The present and future of post production business and technology

How disaster proof are you?

After perhaps one tsunami video too many, we got to talking seriously about backup and how “secure we were”. It was a disturbing revelation, particularly for people who live in an earthquake zone where the next “big one” is expected before I die!

Of course we both have dedicated drives for our Time Machine backups (being all OS X based here) but they’re in the same physical space as our computers, so if for some reason that was destroyed, we’d be no better off than having no backup.  Ditto the demonstration media and archives of projects. Locally they’re stored on a RAID 1 drive for redundancy.

Having started raising the question, what are the answers? And that leads to the examination of what it is that you would need to get your “life back”, at least close to where it is now. I thought I’d share our thinking to stimulate your thinking, not only about a total disaster, but an immediate smaller one.

For example, we’re heading to NAB shortly and I am doing two presentations. Because I had a nightmare about having my computer stolen at NAB, I realized that if it was stolen I’d be in trouble giving the presentations. And yet, I generally carry a USB memory stick in my pocket, so why would I not take three minutes to copy my presentations there before leaving? Overkill? Not really, as the only other alternative would be a 10 hour round trip back to LA to recover the presentation files I need. I’m sure my computer won’t be stolen, and if it is it is covered by our insurance, but that wouldn’t help a presentation on Tuesday and Wednesday at NAB!

If I lost my computer, I have the time machine backup. I don’t travel with that, so its at least geographically segmented from any loss of the actual computer. But what if something destroyed our office/apartment while we were out (say a huge earthquake while we were walking down to Keycode for a food truck)? It’s highly, highly unlikely, but so are all the things you insure against.

At this point, a disaster that collapsed our building so we couldn’t re-enter would be a very major setback as little data exists outside the building. Bad. Very bad.  At least programmer Greg has his Xcode projects for all our software stored on a backup area that Dreamhost provides free of charge (a generous 50GB).

But even Dreamhost isn’t that secure, given that it’s still within the Los Angeles region so it could be as clobbered as we are.

So, here’s our plan:


  • Local Time machine backup and redundant copies
  • Important files* to Dreamhost’s backup
  • Those same important files to Amazon S3 storage, choosing an East Coast location for geographic redundancy. (For 100 GB stored we’d pay 10c GB per month for 99.99% security or 14.3c GB per month for super redundancy, or $120-180 a year.)
  • Large Media files that aren’t urgent but I’d hate to go without, on DVD or Blu-ray to Australia with my mother, or possibly on a hard drive or two.

What will I be backing up?


  • My iPhoto (or Aperture as I migrate) library without the proxies created for Apple TV and iPhone synchronization. That saves 10 GB but it’s still a 30 GB upload!
  • All my presentations past and current.
  • All writing – articles, books, etc – with an initial backup followed by work in progress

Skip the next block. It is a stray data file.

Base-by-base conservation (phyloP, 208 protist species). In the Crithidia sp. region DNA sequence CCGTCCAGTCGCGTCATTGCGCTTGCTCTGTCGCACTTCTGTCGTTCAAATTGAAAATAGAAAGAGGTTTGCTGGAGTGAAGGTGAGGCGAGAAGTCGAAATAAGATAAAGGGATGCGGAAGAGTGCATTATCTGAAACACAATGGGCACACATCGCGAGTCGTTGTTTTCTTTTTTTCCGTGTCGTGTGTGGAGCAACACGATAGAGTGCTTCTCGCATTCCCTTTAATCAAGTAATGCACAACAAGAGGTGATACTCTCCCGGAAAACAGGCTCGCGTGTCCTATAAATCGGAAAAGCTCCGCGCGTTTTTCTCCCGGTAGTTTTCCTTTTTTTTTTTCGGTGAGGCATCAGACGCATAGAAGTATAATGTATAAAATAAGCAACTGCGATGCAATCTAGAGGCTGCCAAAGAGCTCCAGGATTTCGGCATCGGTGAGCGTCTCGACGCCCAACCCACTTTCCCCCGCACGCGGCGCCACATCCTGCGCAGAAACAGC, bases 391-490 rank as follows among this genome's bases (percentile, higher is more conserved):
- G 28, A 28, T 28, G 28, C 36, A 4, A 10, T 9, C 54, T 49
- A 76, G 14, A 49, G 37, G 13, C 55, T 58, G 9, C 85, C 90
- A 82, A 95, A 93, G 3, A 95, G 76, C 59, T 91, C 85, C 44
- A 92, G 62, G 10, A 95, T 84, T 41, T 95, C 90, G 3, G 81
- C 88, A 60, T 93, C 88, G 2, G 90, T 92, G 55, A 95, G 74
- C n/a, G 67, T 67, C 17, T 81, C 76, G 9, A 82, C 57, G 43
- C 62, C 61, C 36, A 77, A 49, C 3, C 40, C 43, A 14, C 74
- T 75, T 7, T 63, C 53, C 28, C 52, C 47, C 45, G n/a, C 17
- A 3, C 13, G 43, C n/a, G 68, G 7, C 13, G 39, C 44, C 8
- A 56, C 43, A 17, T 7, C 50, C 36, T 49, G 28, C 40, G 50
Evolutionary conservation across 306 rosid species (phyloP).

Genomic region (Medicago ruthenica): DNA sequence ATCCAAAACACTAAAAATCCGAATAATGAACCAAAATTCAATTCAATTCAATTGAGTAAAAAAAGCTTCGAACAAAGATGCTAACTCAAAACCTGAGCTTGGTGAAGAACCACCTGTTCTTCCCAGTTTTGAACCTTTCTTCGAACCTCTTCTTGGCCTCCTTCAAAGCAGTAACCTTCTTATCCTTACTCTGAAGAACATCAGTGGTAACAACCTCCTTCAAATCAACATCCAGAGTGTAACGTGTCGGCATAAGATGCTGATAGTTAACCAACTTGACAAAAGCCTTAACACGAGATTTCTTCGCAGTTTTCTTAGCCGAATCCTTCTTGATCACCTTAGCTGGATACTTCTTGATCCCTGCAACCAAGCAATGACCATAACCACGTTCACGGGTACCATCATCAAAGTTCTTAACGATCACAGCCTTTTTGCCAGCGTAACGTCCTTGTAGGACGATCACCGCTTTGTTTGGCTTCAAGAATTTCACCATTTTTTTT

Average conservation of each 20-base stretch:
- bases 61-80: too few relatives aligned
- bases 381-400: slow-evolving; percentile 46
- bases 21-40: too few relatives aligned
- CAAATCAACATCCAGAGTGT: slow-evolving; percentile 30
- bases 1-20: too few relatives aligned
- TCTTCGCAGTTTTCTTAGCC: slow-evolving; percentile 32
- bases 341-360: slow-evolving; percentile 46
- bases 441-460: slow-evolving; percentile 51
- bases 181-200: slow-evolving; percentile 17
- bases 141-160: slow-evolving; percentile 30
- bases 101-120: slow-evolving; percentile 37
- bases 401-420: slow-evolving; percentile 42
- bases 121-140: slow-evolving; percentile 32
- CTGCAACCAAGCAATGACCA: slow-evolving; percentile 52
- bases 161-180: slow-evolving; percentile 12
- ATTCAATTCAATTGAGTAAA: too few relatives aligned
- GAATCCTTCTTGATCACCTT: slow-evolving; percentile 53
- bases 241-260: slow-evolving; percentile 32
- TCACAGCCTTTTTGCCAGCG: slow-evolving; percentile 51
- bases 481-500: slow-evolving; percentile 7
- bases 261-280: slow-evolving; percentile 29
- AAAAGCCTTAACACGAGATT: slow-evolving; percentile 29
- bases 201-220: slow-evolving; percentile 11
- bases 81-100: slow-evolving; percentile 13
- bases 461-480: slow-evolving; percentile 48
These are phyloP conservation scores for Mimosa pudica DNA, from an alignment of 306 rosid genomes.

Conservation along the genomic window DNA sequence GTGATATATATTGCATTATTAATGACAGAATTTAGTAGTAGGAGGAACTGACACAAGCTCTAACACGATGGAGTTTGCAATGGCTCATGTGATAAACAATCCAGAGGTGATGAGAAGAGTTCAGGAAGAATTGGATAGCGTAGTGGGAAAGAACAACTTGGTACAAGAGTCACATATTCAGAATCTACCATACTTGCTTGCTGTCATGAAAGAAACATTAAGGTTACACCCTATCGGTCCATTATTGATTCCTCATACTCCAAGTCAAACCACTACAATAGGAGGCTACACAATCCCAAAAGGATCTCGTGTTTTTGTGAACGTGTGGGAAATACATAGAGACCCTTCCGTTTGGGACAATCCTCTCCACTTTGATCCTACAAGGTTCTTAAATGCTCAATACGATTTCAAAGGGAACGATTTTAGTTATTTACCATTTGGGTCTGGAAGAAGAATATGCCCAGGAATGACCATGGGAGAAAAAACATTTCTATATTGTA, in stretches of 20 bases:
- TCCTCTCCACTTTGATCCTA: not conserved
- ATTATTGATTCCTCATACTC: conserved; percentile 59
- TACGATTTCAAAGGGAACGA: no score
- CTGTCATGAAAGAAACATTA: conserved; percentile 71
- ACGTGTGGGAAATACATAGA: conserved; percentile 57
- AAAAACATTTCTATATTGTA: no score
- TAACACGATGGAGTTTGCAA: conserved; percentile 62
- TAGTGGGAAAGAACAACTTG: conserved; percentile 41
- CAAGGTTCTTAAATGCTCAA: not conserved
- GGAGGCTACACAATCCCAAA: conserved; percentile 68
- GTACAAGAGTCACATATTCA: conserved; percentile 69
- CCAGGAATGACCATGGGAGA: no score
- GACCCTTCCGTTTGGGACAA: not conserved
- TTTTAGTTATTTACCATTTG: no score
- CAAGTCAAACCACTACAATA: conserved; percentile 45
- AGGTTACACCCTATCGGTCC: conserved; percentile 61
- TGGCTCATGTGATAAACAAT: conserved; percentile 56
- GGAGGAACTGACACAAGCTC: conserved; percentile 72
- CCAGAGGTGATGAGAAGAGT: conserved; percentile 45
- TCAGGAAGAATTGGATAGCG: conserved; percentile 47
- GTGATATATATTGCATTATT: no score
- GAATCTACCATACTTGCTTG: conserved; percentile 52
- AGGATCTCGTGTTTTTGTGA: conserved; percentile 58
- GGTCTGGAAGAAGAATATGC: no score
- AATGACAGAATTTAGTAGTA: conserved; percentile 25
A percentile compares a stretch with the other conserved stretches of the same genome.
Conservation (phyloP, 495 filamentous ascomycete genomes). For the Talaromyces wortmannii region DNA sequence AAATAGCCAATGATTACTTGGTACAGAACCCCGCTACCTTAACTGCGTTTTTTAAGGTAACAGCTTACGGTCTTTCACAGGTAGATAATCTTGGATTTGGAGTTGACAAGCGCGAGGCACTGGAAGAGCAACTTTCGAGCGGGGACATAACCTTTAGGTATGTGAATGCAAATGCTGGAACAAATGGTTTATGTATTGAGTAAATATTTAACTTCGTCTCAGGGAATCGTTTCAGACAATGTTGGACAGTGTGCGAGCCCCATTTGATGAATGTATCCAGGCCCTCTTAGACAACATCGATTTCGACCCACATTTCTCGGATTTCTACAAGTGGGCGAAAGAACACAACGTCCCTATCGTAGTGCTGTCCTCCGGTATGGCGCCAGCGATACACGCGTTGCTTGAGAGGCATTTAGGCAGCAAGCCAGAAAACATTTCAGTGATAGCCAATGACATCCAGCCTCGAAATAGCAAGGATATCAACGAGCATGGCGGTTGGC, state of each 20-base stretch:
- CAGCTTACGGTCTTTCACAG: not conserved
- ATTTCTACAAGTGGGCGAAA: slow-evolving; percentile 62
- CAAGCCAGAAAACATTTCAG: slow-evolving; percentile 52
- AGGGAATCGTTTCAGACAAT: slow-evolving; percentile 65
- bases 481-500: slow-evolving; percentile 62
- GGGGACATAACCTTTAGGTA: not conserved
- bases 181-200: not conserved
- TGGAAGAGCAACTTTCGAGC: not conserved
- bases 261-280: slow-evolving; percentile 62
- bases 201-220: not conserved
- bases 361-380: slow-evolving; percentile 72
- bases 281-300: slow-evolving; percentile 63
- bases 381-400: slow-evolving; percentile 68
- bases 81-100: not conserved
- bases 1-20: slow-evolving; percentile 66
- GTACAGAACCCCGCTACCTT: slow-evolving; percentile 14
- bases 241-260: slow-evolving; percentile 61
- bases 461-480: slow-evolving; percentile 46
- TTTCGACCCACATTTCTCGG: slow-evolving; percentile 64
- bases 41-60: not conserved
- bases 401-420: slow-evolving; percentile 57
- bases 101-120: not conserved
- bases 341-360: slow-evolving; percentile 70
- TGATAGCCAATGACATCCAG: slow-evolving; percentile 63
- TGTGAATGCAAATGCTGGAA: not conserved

• Selected email boxes, particularly related to customer service and purchases.
  • My DEVONthink database where I keep several thousand references.

As well, our accounting files, Xcode projects for software and no doubt one or two more pieces of data that we’d need to get back to a “normal” life moving forward.  The apartment contents can mostly be replaced (with a few sentimental items that I could probably live without); computers can be replaced – and we insure against both possibilities – but the data can’t be replaced if it’s lost permanently.

This has been a wakeup call for us, and we’re changing behavior immediately.  I thought I’d learnt my lesson after losing my iPhoto library’s metadata two years back, but that provided nothing out of the home office location.

What’s your backup strategy and what is important to you? How do you manage redundancy/security for media on a project, and for the project files of work in progress? Comments are open as usual.



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7 responses to “How disaster proof are you?”

  1. I had the same epiphany last week. I keep set of all data at my office, and the other I manually backup and take the drive home with me. But if California were to get “the big one,” both of those locations could get destroyed. Have you researched online remote/cloud backup plans? Some of them are not cheap, but a friend of mine has me very interested in CrashPlan [], a cross-platform app that lets you use your (or your friend’s/colleague’s/etc.) computers — remotely — for backup.

    1. Because we have some programming chops in house we’re going to use Amazon’s S3 storage solution. I’ve heard of the solution and it seems like a reasonable one, but I think imposing my 50+ GB of “Must have” (not counting media) would be quite an imposition on most people (it would on my laptop which is my primary computer).

    2. Thanks for the heads up. Crashplan in the cloud is definitely looking attractive

  2. Greg

    Here’s a handy comparison of various online “cloud” backup solutions:

  3. Scott Simmons

    I use Crashplan. love it so far. I accidentally deleted an entire train ride with the family and since I backup all my Canon 7D originals there I recovered it without a hitch.

  4. If you only have 2-3 computers, you’ll save a lot of money by going with Carbonite when buying their 3-year plan for each machine ($129.95), but you then get a small multi-computer discount as well. Their backup utility is dead-simple, and they have an iphone/Android app, too.